the fantastic new music too, both during gameplay for styles where these level themes never
existed, but also especially when creating a stage in them too. Just listen to how happy the Sky editing theme
is for SMB. Or how soothing 3D World’s desert is. I love them all so much. And speaking of level themes, each one also
has a night version in the Retro styles, which not only lends each a different look, but
also unique gameplay attributes, whether it’s reversing gravity when underground, allowing
you to swim in the air of a castle, or turning power-ups against you in the ground style. I’ve only begun playing around with the
possibilities and I can only imagine what the community will end up doing with them. But of course, the star of the show is the
brand new Super Mario 3D World style, which gives 2D Mario his largest repertoire yet,
including long jumps, backflips, rolls, and more, along with introducing entirely new
objects and mechanics like the cat suit, koopa troopa car, Clear Pipes, or even enemies that
attack from the background. Mario has never felt this acrobatic in a mainline
2D before and it’s an absolute blast to play around with. Clambering up trees, pouncing through the
air, and taking a car out on a joy ride are pleasures I didn’t know I needed in Mario
Maker. The new enemies open some creative possibilities
too, whether it’s jockeying for position against a literal Bully, or using a Bonsai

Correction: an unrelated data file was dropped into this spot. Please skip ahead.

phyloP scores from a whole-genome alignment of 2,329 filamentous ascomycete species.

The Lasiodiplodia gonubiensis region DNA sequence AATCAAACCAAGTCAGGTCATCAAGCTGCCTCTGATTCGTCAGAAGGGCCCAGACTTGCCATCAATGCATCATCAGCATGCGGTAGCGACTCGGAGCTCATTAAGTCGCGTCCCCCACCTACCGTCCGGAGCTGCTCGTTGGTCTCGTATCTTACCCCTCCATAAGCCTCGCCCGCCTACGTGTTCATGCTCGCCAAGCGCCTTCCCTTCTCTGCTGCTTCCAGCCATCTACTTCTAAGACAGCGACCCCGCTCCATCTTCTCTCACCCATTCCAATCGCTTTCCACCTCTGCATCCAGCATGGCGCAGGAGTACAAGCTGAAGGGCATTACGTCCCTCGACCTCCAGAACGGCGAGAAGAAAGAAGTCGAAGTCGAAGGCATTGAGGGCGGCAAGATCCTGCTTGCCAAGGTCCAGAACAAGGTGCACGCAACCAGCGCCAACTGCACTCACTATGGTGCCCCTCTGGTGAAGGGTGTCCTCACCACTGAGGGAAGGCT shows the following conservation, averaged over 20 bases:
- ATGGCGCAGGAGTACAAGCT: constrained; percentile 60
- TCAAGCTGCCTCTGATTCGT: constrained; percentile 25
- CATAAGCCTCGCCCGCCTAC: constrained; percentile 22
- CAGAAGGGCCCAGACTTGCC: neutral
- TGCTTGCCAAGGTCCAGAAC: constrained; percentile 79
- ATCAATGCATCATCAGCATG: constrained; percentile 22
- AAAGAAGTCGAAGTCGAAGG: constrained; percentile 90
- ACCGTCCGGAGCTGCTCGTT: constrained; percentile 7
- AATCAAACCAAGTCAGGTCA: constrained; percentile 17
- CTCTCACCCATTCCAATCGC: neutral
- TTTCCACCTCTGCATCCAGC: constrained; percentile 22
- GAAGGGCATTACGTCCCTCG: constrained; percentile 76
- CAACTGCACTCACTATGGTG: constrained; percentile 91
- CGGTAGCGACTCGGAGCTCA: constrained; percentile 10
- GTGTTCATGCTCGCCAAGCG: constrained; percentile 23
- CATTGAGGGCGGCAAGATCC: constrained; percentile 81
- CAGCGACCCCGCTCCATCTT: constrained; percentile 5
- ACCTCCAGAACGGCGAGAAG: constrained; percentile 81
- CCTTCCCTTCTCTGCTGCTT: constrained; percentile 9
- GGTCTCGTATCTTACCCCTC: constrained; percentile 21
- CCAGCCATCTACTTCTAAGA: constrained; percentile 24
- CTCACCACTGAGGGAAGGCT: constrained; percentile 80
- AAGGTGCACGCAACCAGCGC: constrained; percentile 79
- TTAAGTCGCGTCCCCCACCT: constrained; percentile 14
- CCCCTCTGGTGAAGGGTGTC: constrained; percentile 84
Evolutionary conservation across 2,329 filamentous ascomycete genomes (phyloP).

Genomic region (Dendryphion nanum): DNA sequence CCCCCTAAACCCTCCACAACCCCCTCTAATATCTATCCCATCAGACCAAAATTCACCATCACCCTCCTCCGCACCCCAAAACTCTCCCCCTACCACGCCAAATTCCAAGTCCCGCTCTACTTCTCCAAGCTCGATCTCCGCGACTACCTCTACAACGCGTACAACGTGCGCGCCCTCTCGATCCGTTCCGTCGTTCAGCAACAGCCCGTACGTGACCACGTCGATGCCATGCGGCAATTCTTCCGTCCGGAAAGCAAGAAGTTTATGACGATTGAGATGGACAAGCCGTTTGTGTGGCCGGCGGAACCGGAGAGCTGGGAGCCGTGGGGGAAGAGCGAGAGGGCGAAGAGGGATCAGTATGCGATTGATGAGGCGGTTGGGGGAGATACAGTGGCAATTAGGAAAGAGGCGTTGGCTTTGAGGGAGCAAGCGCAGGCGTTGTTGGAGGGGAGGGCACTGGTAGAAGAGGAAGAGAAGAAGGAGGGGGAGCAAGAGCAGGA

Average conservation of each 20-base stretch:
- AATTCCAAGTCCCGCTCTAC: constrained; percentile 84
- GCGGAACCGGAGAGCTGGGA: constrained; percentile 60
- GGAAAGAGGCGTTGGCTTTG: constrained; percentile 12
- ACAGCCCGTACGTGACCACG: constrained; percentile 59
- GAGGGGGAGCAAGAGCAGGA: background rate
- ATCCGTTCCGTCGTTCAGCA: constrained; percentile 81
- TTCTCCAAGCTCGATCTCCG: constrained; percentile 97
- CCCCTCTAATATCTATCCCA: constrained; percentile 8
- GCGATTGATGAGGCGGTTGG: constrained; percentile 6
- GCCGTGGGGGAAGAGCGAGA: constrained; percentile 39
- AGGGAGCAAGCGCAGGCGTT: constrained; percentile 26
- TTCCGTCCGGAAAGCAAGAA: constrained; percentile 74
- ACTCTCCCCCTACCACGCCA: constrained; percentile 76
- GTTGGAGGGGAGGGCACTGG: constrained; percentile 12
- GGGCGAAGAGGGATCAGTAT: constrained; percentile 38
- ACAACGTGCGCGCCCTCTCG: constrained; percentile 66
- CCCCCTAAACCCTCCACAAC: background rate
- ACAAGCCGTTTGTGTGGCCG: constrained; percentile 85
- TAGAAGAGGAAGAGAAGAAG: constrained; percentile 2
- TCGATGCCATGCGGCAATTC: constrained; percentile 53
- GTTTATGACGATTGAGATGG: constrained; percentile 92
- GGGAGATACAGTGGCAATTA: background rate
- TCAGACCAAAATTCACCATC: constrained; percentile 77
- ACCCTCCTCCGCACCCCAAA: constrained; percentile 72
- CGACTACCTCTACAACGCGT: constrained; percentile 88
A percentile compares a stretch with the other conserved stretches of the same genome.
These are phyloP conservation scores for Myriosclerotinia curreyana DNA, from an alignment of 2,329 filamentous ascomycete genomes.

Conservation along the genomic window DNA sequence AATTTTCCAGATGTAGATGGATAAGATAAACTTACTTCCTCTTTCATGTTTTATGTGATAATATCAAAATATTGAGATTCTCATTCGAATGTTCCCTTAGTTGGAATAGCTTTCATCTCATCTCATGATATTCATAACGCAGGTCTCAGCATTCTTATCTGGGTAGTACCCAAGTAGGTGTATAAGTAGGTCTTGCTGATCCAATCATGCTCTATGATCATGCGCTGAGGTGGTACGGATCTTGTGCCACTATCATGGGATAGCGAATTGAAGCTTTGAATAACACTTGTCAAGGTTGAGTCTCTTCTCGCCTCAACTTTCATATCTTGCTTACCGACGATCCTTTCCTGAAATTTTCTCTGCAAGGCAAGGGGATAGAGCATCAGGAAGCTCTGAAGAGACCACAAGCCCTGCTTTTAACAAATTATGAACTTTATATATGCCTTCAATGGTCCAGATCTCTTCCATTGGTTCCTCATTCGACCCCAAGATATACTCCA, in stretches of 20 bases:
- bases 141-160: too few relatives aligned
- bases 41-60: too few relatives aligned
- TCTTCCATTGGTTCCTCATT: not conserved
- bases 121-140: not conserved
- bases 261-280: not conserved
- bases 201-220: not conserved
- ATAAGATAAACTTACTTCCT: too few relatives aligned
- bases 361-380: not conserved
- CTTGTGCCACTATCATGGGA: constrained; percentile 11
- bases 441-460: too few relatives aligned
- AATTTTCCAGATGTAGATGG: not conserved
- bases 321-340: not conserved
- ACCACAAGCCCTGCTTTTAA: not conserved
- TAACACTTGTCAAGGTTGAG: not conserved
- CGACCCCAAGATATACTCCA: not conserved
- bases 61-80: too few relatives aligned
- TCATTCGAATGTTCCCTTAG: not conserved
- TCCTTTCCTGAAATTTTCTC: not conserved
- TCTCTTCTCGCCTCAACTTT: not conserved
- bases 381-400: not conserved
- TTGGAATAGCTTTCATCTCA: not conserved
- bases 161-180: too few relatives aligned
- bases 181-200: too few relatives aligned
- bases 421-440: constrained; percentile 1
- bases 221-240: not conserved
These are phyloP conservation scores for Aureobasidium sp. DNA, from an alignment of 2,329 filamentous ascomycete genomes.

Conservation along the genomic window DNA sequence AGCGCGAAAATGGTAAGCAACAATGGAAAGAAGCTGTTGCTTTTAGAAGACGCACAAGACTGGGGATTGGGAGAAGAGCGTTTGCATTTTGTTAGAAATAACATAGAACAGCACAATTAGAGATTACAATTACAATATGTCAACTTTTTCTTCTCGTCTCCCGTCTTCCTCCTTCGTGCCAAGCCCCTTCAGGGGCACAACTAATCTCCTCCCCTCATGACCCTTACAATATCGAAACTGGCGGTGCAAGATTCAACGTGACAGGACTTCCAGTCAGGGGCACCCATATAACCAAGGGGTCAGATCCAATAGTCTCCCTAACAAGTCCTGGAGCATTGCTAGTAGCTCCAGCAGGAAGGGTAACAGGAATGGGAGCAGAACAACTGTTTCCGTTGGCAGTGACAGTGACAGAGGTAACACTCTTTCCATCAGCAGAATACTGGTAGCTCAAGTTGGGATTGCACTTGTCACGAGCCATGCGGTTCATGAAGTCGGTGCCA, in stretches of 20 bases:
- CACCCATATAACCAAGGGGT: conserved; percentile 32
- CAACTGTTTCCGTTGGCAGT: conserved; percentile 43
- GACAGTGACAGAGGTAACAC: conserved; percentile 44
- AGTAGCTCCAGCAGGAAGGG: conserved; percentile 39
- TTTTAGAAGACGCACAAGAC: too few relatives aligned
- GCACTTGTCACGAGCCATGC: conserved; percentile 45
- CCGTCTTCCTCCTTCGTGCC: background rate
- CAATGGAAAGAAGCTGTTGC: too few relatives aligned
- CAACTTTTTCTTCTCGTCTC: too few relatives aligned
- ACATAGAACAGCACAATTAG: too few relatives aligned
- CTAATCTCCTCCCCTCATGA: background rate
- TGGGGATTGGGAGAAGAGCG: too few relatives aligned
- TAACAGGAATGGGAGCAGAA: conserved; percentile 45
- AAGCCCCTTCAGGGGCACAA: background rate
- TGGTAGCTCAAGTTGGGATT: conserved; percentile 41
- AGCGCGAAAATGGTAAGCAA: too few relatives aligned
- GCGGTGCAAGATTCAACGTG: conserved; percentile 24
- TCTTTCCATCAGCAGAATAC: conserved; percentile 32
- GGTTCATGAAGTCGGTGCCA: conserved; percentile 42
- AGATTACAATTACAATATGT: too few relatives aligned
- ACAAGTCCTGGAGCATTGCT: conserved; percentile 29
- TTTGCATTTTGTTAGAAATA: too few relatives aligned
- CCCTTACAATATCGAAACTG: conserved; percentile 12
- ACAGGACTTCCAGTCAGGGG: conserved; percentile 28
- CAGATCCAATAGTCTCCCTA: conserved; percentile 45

Bill as a drill to open a path for you in real-time. Taken altogether, 3D World definitely stands
apart from the other 4 more retro styles….perhaps a little too much. As the 3D World style essentially exists in
a vacuum, forcing you to commit to either it or the Retro styles before you even get
started, as swapping styles at any point wipes the slate clean, forcing you to rebuild the
entire level from scratch. It’s a bit of a buzzkill, as Jon’s fiance
can attest to when she quit out of frustration after realizing the power-up she built her
level around was found in a different style. And the issue is compounded by the fact that
3D World is missing Mario Maker staples like Tracks, Vines, and even stackable enemies-which
is particularly baffling considering the 3D games are the ones which introduced that feature! Even some of the new elements like the Angry
Sun, Dotted Blocks for the On/Off Switch, and Night themes are missing entirely. And that feature goes both ways, with elements
in 3D World, such as on/off Spike Traps or Ant Trooper enemies being exclusive to its
style. Now this oddly disparate featureset doesn’t
ruin the game. At the end of the day, there’s still far
more content to play around with than before, but it does chip away at the more relaxed,
laissez faire approach of the original, which went out of its way to ensure every object